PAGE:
Northumberland county

I believe it is fair to say that my first source of blogging inspiration was derived from the work of photographer Kathleen Connally which you may view at a  A Walk Through Durham Township Pennsylvania. A quick review of my archive shows that, after something of a false start in March of 2011, posts began to accumulate here in earnest in January of 2012. I remember wondering, at the time, what exactly a blogger was supposed to do. I had just taken up photography again, after a hiatus of more than 30 years, and didn’t feel my photos were ready to stand alone. I have never fancied myself a writer and didn’t feel my words were ready to stand alone. My solution, as you have seen over the last three years, has been to do a bit of both. A Walk Through Durham Township Pennsylvania speaks, although not always in words, volumes about that place. Whether Connally’s images depict harvest, farm animals, or the simple beauty of a rural landscape, her work has an honesty that I like. It is uncluttered and tells stories of the places and people she loves best. That is what I have wanted of my own contributions. As I look back over these years of work I can see that sometimes it’s been about the picture, sometimes it’s been about the words, while all the time it’s been about this life within which I find myself. Sometimes my words are directed toward a specific object while other times they are cast broadly in the hopes of snagging some elusive thread. The last few weeks have been trying at work and the farm has found the transition to winter a bit bumpy. The combination has limited my opportunity to be out with the camera, and so I was pleased to have a couple of hours to wander as Joanna met with her sheep-to-shawl team on Sunday. The group last practiced two weeks ago and it was then that I had driven past an Amish holding. I slowed to view the steers in the front yard, an active windmill in the back, and shocks of corn in the fields behind. There was no one home. I would have loved to poke about in their absence, but resisted the temptation to do so. This time, when I drove past, I saw children playing in the front yard. I pulled in and knocked on the door. A young woman answered and I asked if it would be alright to walk out back to take a look at the corn shocks. I remarked on how she might think that an unusual request and explained that I was a photographer. She said that the shocks belonged to the neighbor and added that she was sure he wouldn’t mind if I took a look. She was very kind and in possession of a beautiful smile. So, off I went. It was windy, and the field was muddy, but I got my picture. Although many Amish use automated corn pickers, a few still produce shocks, an old tradition indeed. After removing a quantity of mud from my shoes I ventured back to Wayne’s and ducked into the barn. Shafts of light illuminated the dim interior. The wheel rake caught my eye. I liked the way it had been positioned for its long, winter, rest. Soon, it will be brought out into the warmth of June, greased and oiled, and put back to work. So in the same way that Kathleen Connally has treated me to views of her little corner of the world, I do the same for mine, and for you.Apple1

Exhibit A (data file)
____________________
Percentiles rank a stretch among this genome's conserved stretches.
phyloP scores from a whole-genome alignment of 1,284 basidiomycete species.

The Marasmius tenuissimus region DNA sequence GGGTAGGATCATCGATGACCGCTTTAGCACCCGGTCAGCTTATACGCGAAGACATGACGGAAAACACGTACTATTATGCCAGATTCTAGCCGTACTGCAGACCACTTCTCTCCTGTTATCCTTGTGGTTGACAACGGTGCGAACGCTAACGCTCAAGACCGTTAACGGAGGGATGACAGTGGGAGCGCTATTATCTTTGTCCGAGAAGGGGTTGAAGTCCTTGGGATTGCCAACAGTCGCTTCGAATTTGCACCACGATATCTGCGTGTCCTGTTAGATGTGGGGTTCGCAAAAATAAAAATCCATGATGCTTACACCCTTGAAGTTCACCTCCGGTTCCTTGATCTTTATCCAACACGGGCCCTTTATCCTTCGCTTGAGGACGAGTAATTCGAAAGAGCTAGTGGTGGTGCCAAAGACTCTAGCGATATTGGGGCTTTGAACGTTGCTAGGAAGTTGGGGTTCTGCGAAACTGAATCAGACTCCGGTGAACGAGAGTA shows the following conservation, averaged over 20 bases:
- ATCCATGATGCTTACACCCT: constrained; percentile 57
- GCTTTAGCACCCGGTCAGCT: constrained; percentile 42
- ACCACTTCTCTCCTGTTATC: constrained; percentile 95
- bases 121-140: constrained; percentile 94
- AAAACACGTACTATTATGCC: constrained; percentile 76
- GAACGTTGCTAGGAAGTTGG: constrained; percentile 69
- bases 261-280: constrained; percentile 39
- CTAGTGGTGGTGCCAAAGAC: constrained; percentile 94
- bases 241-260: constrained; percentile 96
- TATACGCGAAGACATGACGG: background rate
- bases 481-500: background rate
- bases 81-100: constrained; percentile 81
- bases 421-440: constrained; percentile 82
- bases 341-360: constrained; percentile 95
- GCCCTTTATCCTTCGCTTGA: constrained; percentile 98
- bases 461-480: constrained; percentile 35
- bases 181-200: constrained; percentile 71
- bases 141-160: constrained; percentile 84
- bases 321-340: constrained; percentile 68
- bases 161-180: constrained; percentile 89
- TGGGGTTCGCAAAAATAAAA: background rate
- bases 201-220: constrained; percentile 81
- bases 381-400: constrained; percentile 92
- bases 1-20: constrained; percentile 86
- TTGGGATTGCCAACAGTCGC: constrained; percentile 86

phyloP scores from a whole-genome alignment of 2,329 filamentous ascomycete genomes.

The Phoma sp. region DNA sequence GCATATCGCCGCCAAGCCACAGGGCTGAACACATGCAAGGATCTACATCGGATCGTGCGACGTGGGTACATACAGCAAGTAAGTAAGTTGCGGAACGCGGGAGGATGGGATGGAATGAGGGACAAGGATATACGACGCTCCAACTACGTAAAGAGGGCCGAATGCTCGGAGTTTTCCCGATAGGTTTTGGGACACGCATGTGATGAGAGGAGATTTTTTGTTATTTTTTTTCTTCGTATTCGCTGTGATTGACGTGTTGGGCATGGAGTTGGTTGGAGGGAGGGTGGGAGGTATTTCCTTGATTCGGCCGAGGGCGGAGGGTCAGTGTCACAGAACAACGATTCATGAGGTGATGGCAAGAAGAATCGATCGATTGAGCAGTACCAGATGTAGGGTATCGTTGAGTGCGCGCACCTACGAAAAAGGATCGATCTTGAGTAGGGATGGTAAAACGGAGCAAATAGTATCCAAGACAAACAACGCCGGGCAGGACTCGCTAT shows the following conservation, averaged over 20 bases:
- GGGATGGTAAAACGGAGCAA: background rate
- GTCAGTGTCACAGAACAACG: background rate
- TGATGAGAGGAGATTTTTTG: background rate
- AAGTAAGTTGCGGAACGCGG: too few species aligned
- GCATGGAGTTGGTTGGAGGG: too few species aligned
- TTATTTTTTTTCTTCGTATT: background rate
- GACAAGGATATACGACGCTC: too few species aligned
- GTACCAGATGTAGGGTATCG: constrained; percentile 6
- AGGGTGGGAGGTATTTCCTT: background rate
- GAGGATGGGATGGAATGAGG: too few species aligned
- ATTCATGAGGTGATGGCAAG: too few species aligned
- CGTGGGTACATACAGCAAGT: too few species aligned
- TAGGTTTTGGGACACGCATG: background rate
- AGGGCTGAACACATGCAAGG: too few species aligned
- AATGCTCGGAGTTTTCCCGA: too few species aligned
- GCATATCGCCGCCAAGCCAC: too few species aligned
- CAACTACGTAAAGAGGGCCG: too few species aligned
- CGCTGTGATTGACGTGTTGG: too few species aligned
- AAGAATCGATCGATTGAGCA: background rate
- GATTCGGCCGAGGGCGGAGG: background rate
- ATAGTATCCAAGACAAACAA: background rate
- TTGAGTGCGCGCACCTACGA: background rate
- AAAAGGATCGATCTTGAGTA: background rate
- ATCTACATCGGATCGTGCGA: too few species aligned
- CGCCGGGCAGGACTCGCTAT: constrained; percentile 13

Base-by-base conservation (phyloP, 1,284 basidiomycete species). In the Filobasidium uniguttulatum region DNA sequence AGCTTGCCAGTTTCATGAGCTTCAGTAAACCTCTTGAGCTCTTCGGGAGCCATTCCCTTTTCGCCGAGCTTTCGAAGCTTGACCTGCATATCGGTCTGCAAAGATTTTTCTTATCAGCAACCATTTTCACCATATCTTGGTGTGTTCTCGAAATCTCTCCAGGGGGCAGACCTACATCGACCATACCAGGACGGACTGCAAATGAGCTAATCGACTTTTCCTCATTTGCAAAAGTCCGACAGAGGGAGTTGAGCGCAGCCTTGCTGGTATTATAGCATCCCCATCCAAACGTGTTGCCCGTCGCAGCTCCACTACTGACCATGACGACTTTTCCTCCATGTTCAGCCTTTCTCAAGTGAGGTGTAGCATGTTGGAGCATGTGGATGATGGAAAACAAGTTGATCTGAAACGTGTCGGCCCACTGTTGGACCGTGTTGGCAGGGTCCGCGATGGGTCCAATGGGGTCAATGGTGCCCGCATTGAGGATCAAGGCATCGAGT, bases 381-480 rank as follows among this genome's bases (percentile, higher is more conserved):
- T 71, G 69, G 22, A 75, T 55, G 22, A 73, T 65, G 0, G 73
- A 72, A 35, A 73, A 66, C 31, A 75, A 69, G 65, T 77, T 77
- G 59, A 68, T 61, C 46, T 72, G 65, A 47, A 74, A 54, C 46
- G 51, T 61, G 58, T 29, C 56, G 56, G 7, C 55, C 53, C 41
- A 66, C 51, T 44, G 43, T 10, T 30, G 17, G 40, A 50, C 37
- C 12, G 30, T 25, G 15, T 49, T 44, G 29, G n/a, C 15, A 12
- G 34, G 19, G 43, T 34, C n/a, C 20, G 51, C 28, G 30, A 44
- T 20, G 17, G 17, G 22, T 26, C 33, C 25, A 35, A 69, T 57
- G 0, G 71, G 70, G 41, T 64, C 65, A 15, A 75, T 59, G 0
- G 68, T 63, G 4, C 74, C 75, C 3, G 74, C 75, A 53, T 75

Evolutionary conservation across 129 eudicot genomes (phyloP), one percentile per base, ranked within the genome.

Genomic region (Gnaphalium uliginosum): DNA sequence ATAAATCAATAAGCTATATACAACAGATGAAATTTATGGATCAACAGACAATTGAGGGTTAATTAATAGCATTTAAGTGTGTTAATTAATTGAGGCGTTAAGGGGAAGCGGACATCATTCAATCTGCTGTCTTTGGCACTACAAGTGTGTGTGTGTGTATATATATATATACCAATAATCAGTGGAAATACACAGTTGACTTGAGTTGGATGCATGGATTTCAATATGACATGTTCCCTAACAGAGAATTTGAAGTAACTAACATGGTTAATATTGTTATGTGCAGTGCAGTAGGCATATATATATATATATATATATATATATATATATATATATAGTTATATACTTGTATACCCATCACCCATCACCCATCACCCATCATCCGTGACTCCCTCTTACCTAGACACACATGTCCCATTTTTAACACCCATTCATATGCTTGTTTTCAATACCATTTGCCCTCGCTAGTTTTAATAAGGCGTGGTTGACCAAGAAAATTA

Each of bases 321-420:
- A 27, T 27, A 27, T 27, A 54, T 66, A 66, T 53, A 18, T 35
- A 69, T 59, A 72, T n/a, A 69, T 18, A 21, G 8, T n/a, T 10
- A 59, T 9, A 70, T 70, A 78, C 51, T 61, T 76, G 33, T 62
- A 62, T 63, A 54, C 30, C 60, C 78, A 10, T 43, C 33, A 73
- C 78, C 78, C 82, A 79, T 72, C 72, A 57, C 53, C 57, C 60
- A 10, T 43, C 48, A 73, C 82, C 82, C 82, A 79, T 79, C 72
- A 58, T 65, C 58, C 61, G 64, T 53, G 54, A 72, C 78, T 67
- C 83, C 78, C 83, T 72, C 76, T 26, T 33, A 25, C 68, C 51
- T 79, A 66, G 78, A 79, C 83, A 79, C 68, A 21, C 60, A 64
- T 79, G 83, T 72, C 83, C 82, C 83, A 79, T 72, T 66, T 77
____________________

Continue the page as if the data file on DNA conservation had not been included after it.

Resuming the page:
27 thoughts on “Northumberland county

  1. Thank you for sharing your world with us. I had to look up both ‘corn shocks’ and ‘wheel rakes’ to gain greater understanding. I have not seen these before. I don’t think we have corn shocks in Australia. Is Wayne’s wife running the farm on her own now? Sounds like a really big job.

    • Hi again Tree Girl … yes, Wayne’s wife has taken on the responsibility of running the farm. She worked to bring in last season’s crops (corn and soybeans) while holding down her ‘real’ job as well as taking care of herself and her extended family. She’s a force of nature and a strong woman, to be sure. D

      • I appreciate and admire the wisdom and thoughtfulness that you put into your photos and your words.

        You remind us of the hardship, rhythm, and beauty of a life on the land.

    • Thanks so much Darwinontherocks … I promise to swing by beauifuliceland today but I’m afraid if I do that I’ll develop a bad case of scenery-envy. Iceland is such a beautiful place … and we here in Pennsylvania have been plagued by clouds and dull weather for what seems like a month! I’ve been meaning to report that I did purchase the 16-35 and was out with it for a test-drive yesterday … first images to be posted shortly! D

  2. A very interesting contrast – I looked at the images for quite a time before reading the post, and I figured these are “art from the field” versus “machinery art”. The beauty of natural structures versus technical ones really seems to be a specialty of yours. (And I enjoyed the first posts you have linked to 🙂 )

    • Perhaps that will be the title of the coffee-table book that I could publish, someday … “Art, from field and machinery.” Thanks for the commenting on the older posts as well … a bit embarrassing at this point but they do allow notice of something of an evolutionary trend (for the better, I hope). D

  3. That wheel rake (I’d never heard of such an implement) immediately reminded me of Art Nouveau sculptures and carvings, especially as the green provided an extra connection to nature.

  4. It looked a little cold; a fine day to get to walk around and explore. Nice to see you found and shared two things that I was – until now – unaware of. Lovely pictures. I love how you show things; they’re never ‘ordinary.’ That, of course, makes them extraordinary!